Preparing for Ramadan 2012

Wow I sort of forgot I had a blog.  It’s less than a month now until Ramadan, and I realize that inshallah this will be my third Ramadan “on the blog” (and maybe 22nd or so Ramadan in real life, alhamdulillah).  Already there is an electric feeling of anticipation, houses to be cleaned (Moroccan no-joke cleaning: wash the walls, wash the carpets…do they still take the stuffing out of the pillows and wash it?), delicious stick-to-your-ribs-straight-to-your-hips shebakia and slilou to be prepared, schedules to be turned completely on their heads (hello 4 a.m. breakfast)…but the deepest preparation is the feeling that my soul stirs and awakens from its hibernation, anxious and yearning another season of nourishment.   Another time when this world slips away of its own accord and we are yet again allowed to experience other possibilities.  There is also a tinge of apprehension, for me personally, and I get this before every Ramadan.  I think, will it be ok?  Will I be able to do this again, now the days are even hotter and longer?  I didn’t ever use to have this fear, then I took some Ramadans off while pregnant and nursing, and it sort of broke my flow.  That fear usually subsides after the first day when I realize, yest this is hard, but so worth it.  The great thing about fasting in a country where everybody fasts is that we all agree to reduce our mutual expectations of each other to bare minimum.  Work dwindles, productivity is not even mentioned, faults are overlooked as being just side effects of the fast.

At the same time we are all busy trying to wrap up the year’s work in time.  The women’s baking project is slowly but surely turning into something wonderful.  We are trying to establish it as a proper women’s cooperative.  The aim is to train and employ women from among the most vulnerable strata of society: poor or even destitute, illiterate, divorced mothers, single mothers, older women who have no one to care for them.  Already the number has grown to 12 women.  We have submitted an application to become a cooperative, and as I understand, it should be *only* six months before the final seal of approval is given.  There are many, many stages to the application, including a phase where a committee actually visits the house of each woman.  In the meantime, we continue to look for a good locale for the restaurant, continue to have training days, continue to chase the paper trail, continue to brainstorm as to the big picture.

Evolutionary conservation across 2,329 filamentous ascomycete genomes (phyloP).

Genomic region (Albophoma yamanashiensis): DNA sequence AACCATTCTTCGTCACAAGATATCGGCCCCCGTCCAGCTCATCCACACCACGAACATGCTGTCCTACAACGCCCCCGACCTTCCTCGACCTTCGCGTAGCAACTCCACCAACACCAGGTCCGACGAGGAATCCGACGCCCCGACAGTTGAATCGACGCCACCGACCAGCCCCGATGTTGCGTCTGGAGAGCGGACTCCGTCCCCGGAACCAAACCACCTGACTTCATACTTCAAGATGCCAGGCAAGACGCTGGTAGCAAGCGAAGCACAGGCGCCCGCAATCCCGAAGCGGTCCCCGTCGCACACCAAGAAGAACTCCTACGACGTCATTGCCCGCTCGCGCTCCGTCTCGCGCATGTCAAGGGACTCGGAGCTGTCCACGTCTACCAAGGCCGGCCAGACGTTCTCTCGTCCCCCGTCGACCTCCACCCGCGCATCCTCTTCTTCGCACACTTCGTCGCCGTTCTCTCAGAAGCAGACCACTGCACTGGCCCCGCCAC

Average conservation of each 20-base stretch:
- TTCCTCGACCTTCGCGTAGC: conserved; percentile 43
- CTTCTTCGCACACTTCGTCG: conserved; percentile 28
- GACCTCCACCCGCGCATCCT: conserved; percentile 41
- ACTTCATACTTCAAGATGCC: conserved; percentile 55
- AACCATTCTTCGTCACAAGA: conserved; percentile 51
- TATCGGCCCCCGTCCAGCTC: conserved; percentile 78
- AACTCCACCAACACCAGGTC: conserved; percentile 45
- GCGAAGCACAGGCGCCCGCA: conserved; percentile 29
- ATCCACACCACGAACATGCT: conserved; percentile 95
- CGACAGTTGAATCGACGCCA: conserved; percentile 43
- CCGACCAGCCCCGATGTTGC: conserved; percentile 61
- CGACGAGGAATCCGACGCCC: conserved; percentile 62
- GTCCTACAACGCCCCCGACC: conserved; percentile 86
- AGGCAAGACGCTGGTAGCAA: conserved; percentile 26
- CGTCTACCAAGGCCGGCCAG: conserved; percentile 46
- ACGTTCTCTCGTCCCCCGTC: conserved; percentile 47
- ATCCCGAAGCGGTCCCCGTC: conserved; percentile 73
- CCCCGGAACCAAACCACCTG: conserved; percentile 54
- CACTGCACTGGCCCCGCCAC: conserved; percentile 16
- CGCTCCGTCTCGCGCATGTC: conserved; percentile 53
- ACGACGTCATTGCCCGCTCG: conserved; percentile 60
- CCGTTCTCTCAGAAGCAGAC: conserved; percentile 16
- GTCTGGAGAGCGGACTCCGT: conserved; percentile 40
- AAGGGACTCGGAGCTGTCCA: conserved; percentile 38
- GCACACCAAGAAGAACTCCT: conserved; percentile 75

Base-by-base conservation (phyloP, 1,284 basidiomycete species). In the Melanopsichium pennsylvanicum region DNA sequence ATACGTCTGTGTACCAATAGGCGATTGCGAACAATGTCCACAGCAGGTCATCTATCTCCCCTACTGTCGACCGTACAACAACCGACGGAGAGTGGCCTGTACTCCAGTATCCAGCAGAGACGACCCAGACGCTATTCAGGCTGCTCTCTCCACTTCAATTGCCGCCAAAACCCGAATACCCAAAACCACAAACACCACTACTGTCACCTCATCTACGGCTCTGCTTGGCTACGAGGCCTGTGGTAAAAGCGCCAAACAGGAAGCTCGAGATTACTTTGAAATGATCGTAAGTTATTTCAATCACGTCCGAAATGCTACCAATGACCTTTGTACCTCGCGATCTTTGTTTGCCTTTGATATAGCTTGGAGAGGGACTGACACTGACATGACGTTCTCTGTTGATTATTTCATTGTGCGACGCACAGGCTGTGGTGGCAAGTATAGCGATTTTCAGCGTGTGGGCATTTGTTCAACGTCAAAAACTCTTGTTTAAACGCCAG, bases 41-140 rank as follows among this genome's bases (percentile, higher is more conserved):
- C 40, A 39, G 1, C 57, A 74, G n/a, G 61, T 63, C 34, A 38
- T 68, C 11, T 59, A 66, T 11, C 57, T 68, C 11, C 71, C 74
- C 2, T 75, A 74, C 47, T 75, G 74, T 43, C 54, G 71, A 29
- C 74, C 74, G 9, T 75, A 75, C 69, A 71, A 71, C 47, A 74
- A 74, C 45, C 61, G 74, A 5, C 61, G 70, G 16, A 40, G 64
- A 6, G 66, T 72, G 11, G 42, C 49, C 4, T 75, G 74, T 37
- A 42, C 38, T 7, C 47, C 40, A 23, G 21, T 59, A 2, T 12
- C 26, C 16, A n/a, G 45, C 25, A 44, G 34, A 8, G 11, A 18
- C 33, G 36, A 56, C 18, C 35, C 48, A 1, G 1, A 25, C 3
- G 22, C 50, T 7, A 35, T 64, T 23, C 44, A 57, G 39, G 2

It’s all very exciting for me and for the other women.  Things are moving slowly which is good because it has allowed me to process in many stages what it means to invest myself into a project like this.  It’s no longer simple volunteer work, a few hours here and there taking someone to the doctor or time in the kitchen working on a new recipe.  The compassion that spurred me to action is no longer sufficient to carry this project to term.  Now there is a long list of questions the only seems to grow.  Will the cooperative model work with women who come from such intensely needy backgrounds?  These women are not used to a democratic structure, will they even want that, or do they prefer to have a boss who runs a tight ship.  I really want the core spirit to come from them, not from me.  Together some of us visited an embroidery cooperative called Al Kawthar, for handicapped women.  It’s a beautiful space deep in the old city, a nice light-filled workshop with large windows, very well organized with shelves of different colored threads.  There are 40 women in the cooperative, with about 7 of them forming the board.  They were very gracious in talking to us, showing us their business structure, talking to our women about how they run their coop.  It was enlightening.

So, all in due time.  If we could only find a space…that’s the piece that’s driving me crazy.  There are places that are too busy and crazy, and other places that are way to quiet and remote, so hard to find a decent place that strikes a medium.  My ideal space would have a garden and a few indoor rooms to set up in simple Moroccan decor.  Like the bottom floor of a small villa, nothing fancy, somewhere in the Gueliz/Asif/Isil/Daoudiate areas.  I’ve also looked at cafe spaces, apartments, etc.   If you happen to have any leads for us, please pass them on.

In the meantime, it’s summer, the crops are in, the roses are blooming, the kids are swimming, the heat’s a-blazing, and here we are blessed to see it all.

From my mother’s garden:

Mother’s roses and painting:

The one who is almost 5:

There are never enough pics of roses:

Dyed in the wool, using Koolaid.  Done by crafty Karima and her grandmother.

Meanwhile in the kitchen, the ladies were taught to make warqa, that papery thin dough used in so many Moroccan goodies.  Barely there:

Can you see it?  Can you imagine making hundreds of these?:

Peeling them off so carefully:

Cutting them into strips, filling with an almond center, and wrapping them into triangular briwat:

For most this was the first time making these labor intensive sweets:

She stood and deep fried them for hours:

Then dipped them in a syrup made from…coca cola:

Crispy, syrupy, almondy goodness!